Connecticut and Michigan State are open to this kind of questioning too. If leadership is so important, then why did last year’s Huskies finish with an 18-16 record, even though they started seniors Jerome Dyson, Stanley Robinson, and Gavin Edwards? Dyson, in particular, received consistent and effusive praise for keeping the team competitive and assuming the scoring load during such a disappointing season for the powerhouse program. Was his leadership a myth? Furthermore, why did Michigan State lose that game to UConn? After all, the Spartans are led by senior point guard Kalin Lucas, who has consistently been heralded as one of the elite leaders in the country. Aren’t we told that having a senior point guard on the court, an extension of the coach’s will and wishes, is a tremendous advantage? Why didn’t it work this time?

While Katz’s arguments are already absurd, he detracts from them even further by pooh-poohing the narratives he and his peers worked so hard to construct last season. In the UNC column, he writes:

The Tar Heels lost an unthinkable 17 games last season. Williams called the season the most frustrating he has had as a coach. Carolina had leadership — at least some outspoken types like Deon Thompson — but could never mesh.

And in the UConn article:

“It wasn’t my role,” said Walker by phone from Maui late Tuesday. “I was a sophomore. I tried to let Jerome [Dyson], Stanley [Robinson] and Gavin [Edwards] be the ones to make the big plays and lead us to victory. It wasn’t my role.”

Those three seniors clearly weren’t capable. And maybe Walker wasn’t then, either.

This is awfully frustrating to read because it’s so revisionist and arbitrary. Because those teams failed, Katz decides that their leaders “clearly weren’t capable.” So does that mean leadership only exists if the team wins? Is it not possible to have leadership on losing or struggling teams? And if the assignment of leadership is so flimsy and transient – “Thompson and Dyson were leaders last year, now they are not because their teams weren’t so good” – then why are we wasting our breath talking about leadership in the first place?

As usual, my point is that there are so many questions, inconsistencies, and logical pitfalls involved in the idea of leadership that any discussion of the quality is rarely worth the time and energy. It’s an analytical crutch, a way of looking at success or failure when you don’t have much else to say or are too lazy to do some work. North Carolina didn’t lose to Vanderbilt because they lacked a leader. They lost because they had 22 turnovers, shot 27.3% from three, and played bad defense. UConn didn’t beat Michigan State because Kemba Walker is the team’s new leader. They won because Walker scored 30 points on over 50% shooting and because they crashed the offensive glass against a typically dominant rebounding team.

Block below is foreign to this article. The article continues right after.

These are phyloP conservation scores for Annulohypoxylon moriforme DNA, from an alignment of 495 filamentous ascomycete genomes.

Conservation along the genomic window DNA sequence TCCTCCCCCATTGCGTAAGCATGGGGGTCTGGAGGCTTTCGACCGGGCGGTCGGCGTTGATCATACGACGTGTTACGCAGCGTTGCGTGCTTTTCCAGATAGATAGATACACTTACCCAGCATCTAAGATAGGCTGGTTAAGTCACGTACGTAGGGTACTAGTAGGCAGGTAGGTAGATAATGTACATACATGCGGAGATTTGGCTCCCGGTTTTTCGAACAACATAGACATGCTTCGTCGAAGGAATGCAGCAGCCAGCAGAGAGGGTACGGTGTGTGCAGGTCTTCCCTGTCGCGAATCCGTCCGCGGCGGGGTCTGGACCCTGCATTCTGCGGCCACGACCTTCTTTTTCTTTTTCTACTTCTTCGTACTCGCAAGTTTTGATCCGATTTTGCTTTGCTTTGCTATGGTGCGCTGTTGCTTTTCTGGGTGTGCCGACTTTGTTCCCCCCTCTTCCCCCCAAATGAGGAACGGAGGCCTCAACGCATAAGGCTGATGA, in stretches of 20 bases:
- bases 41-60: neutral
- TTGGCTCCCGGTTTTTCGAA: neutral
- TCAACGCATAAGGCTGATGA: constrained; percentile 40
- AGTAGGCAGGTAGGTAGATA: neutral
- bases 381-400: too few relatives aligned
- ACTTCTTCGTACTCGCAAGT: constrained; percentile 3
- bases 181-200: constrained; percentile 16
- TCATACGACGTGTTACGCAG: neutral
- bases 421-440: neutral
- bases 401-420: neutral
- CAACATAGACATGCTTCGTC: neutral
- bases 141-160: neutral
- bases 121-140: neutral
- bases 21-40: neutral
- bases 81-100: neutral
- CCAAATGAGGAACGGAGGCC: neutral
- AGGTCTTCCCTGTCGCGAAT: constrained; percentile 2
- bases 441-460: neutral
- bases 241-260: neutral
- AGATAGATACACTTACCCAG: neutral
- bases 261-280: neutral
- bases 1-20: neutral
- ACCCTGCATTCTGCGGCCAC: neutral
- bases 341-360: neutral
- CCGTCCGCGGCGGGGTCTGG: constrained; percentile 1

That’s the truth. But if you want arbitrary, revisionist, and lazy mysticism, you can feel free to keep reading Andy Katz.

 


Leadership, Narratives, and Chauncey Billups

August 30, 2010

“I just signed onto twitter to complain about billups. Then saw your fine work”

This is the text message I received at 4:14 PM today as I watched the United States’ men’s basketball team go down to the wire against the hot-shooting Brazilians. Its sender is a friend of mine from high school, a brilliant Swarthmore graduate and the biggest, most knowledgeable basketball fan I know. He is to the Knicks what I am to the Yankees, except he deserves far more credit due to an obvious difference in strength of schedule.

Evidently he had stumbled onto my Twitter feed and its maniacal real-time documentation of Chauncey Billups’ persistently questionable decision-making. He also evidently agreed with my complaints (as did ESPN’s Jorge Arangure), which helped assuage any fears I had of me being too hard on Billups. Now, from reading my tweets and my past thoughts on Billups, you might assume that I hate him as a person and as a player. But that’s not true. It’s what he symbolizes and elicits that I dislike so strongly. Read the rest of this entry »